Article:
Although many studies of Milton’s theology refer to the arguments that appear in the Miltonic De Doctrina Christiana, the account provided by John Hale in Milton’s Scriptural Theology is distinctive; rather than construe the treatise as a gloss on Paradise Lost or on another of Milton’s poems, Hale engages De Doctrina on its own terms as a work of Latin theology in the Ramist Protestant tradition. As a result, the study is notable for its detailed attention to the Latin constructions, considering the grammatical, dialectical, and rhetorical features of Milton’s theological arguments. The central recurring theme of the study is the animating personality of Milton that appears through the details of Latin idiom, habits of thought, and modes of argument.[...]
Because of its combination of Latin learning, engaged appreciation, and lively theological argument, Hale’s monograph provides a challenge and a benefit for any reader who is interested in Milton’s theology. Against those who want to categorize Milton as an “Arian,” a “subordinationist,” or even a “Unitarian,” Hale maintains that the details of the argumentation do not actually quite support such designations (101). Against those who would dismiss the treatise as merely subjective musings, Hale maintains that the sense of personhood that permeates the treatise offers an experience of something more: “The mind and self which so reveal themselves in his Latin have a strangeness which translation (literal or freer, both) must muffle” (110). Any future work on Milton’s theology will need to account for this study, not only allowing for the analytic and synthetic claims that it offers but also reckoning with the degree of Latin fluency required for such work.~Phillip J. Donnelly, Milton Quarterly 55 (2021): 45–57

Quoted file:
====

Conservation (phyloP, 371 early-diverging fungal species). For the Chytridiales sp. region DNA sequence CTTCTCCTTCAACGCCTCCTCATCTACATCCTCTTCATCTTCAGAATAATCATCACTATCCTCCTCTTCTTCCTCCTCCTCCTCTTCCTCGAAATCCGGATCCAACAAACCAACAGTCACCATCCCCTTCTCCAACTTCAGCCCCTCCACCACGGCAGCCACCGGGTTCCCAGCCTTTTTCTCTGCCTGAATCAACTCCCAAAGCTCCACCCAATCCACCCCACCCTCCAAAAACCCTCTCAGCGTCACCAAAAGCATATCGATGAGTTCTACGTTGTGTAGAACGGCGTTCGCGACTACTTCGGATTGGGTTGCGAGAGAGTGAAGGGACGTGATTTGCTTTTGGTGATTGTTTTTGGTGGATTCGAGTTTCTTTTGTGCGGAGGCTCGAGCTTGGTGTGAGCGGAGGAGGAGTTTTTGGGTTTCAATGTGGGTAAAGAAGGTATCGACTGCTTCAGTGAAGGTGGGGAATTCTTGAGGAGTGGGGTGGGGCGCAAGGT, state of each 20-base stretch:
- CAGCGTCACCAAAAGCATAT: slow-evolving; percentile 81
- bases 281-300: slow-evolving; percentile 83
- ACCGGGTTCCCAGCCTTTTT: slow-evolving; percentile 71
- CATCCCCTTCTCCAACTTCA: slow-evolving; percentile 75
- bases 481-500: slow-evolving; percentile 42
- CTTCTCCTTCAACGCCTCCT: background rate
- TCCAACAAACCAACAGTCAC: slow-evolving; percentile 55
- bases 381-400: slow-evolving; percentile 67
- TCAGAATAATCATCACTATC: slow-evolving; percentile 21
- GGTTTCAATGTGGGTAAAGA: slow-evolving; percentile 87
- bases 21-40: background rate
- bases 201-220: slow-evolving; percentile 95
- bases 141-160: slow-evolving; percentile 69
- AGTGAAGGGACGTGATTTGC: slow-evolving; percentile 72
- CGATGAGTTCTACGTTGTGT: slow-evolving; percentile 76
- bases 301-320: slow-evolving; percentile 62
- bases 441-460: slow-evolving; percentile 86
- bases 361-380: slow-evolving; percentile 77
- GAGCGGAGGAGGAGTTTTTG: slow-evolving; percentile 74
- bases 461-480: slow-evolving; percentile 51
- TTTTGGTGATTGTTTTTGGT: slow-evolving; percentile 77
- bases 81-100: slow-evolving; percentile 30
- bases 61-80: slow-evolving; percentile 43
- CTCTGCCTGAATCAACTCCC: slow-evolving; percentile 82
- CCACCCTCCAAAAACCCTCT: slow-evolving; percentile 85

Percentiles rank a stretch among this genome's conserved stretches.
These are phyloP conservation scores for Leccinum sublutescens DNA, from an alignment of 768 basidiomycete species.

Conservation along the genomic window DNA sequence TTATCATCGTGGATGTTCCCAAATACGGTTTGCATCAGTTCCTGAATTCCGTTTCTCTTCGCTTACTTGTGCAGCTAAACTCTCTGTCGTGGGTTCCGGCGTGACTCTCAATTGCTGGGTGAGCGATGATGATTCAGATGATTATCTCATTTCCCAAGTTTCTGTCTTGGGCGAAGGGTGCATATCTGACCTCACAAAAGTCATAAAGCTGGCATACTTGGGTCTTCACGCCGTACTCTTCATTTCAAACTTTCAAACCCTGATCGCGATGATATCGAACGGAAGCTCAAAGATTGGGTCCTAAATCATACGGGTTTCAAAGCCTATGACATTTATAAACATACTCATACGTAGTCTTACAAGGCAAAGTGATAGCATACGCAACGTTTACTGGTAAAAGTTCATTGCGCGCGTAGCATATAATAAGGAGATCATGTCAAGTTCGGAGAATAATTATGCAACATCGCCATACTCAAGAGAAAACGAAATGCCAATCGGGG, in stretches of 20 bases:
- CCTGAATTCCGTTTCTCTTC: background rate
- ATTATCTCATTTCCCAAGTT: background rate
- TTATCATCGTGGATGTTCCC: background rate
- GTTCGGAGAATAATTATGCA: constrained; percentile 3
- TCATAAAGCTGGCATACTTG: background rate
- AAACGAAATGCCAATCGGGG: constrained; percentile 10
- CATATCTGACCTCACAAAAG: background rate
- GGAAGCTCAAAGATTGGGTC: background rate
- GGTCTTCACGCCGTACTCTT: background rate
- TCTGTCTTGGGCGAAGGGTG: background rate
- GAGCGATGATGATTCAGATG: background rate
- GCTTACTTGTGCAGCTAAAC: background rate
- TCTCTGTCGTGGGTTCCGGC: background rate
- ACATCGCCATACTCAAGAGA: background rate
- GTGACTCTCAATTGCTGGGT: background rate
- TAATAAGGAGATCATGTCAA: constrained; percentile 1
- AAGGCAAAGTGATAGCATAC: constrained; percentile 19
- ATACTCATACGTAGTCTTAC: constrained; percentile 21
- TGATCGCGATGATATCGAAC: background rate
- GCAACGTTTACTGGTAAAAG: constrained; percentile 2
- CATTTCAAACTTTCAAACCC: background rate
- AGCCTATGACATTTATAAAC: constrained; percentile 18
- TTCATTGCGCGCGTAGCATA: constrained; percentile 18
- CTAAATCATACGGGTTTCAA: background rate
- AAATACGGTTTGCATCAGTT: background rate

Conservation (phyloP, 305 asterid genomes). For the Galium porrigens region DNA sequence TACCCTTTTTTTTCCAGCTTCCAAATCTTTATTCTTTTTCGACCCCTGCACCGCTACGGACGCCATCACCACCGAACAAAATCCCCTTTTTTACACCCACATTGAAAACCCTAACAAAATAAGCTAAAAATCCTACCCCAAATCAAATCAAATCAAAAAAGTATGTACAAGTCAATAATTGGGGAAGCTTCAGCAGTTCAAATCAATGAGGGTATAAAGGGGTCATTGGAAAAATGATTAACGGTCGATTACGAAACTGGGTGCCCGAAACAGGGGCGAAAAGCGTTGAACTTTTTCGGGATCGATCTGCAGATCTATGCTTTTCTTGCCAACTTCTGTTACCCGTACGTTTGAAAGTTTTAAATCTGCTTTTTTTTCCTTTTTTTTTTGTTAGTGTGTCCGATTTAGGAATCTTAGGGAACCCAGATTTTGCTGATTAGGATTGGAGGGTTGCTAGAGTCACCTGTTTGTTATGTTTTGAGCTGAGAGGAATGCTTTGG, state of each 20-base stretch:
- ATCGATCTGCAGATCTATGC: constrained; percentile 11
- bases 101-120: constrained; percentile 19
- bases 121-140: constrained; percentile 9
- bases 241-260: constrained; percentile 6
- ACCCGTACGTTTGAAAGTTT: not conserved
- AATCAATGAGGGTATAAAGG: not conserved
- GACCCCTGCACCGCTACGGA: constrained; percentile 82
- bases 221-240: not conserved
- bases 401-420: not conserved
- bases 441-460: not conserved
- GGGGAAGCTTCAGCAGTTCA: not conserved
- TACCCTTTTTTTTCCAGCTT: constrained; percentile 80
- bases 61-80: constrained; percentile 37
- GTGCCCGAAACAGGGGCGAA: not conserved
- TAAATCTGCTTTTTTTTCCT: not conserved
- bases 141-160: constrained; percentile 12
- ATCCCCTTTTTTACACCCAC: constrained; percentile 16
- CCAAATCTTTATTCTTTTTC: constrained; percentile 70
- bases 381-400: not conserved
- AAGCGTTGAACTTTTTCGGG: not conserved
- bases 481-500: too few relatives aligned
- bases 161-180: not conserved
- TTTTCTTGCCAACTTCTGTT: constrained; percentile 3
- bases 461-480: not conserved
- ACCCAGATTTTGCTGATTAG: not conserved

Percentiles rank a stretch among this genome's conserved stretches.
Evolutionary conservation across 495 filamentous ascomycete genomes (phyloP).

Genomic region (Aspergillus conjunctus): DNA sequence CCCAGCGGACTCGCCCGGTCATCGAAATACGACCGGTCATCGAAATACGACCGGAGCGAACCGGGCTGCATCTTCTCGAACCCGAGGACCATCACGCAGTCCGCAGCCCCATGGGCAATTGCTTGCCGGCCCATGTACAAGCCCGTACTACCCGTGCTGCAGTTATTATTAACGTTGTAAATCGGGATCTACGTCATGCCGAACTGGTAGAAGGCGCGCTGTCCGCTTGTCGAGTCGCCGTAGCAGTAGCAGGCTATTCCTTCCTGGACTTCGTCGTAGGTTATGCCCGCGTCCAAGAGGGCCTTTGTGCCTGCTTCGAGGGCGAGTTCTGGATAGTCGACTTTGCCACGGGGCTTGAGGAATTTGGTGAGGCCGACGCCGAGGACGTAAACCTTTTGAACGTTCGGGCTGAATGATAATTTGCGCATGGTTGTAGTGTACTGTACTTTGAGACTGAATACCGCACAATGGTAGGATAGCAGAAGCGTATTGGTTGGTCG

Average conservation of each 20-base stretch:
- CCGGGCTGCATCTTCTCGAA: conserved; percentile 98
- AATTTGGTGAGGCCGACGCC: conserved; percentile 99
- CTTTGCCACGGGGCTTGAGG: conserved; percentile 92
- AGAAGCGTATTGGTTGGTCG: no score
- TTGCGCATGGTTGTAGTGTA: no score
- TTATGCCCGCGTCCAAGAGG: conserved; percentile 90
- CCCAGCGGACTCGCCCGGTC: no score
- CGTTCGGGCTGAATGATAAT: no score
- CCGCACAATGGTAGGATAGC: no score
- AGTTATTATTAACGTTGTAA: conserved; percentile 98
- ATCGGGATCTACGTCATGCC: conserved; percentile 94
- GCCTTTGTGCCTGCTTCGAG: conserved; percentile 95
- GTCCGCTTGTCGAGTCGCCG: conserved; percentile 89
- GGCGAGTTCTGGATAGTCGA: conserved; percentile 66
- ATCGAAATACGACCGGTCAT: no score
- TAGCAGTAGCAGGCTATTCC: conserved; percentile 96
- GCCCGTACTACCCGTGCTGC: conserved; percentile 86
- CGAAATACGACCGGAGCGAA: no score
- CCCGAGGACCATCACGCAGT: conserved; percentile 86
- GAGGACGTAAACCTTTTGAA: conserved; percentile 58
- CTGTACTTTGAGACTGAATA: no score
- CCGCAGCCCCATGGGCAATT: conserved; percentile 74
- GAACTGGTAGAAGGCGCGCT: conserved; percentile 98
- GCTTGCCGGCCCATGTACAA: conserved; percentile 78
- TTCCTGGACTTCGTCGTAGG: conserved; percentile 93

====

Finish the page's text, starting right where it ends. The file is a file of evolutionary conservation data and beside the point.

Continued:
Milton spoke of De Doctrina as “my best and most precious possession” (haec, quibus nihil melius aut pretiosius habeo). In this book, John K. Hale confronts De Doctrina as Milton’s “best”, and in many senses personal, contribution to theology.
Its theology is distinctive in several unorthodoxies, and their zestful advocacy; and in some orthodoxies too, like his measured account of Predestination. At the very least, De Doctrina is Milton’s one and only worked-out Credo. And it figures, albeit belatedly, in histories of the great mid-century Trinitarian debate: it is on the wider map of theology; it counts.
Through close reading of the Latin itself, the author assesses the work and its aim, its degrees of success and its by-products, as these reveal Milton at his “personal best.” While to a candid appraisal—or to historians or methodologists of theology—his best might not seem the very best ever, this work remains unutterably precious to Milton, and close reading reveals the passion and energy of his mind in its acts of thought. To understand the personal dimension of Milton’s theology is to understand, and evaluate, his mind in action.
Foreword: Milton’s Personal Best
Preliminaries: Authorship, Medium, Audience
Chapter One: Milton’s Address to Readers
PART ONE: MATERIALS
Chapter Two: Axioms
Chapter Three: The Biblical Citations
Chapter Four: Working from Wollebius
Chapter Five: Named Theologians as Interlocutors
PART TWO: ARTS OF LANGUAGE
Chapter Six: Philology
Chapter Seven: Pagan Allusions
Chapter Eight: Pronouns
PART THREE: TRINITY
Chapter Nine: Milton’s De Filio
Chapter Ten: Theologies Compared
Appendix One: Further Etymologies
Appendix Two: Hobbes and Dryden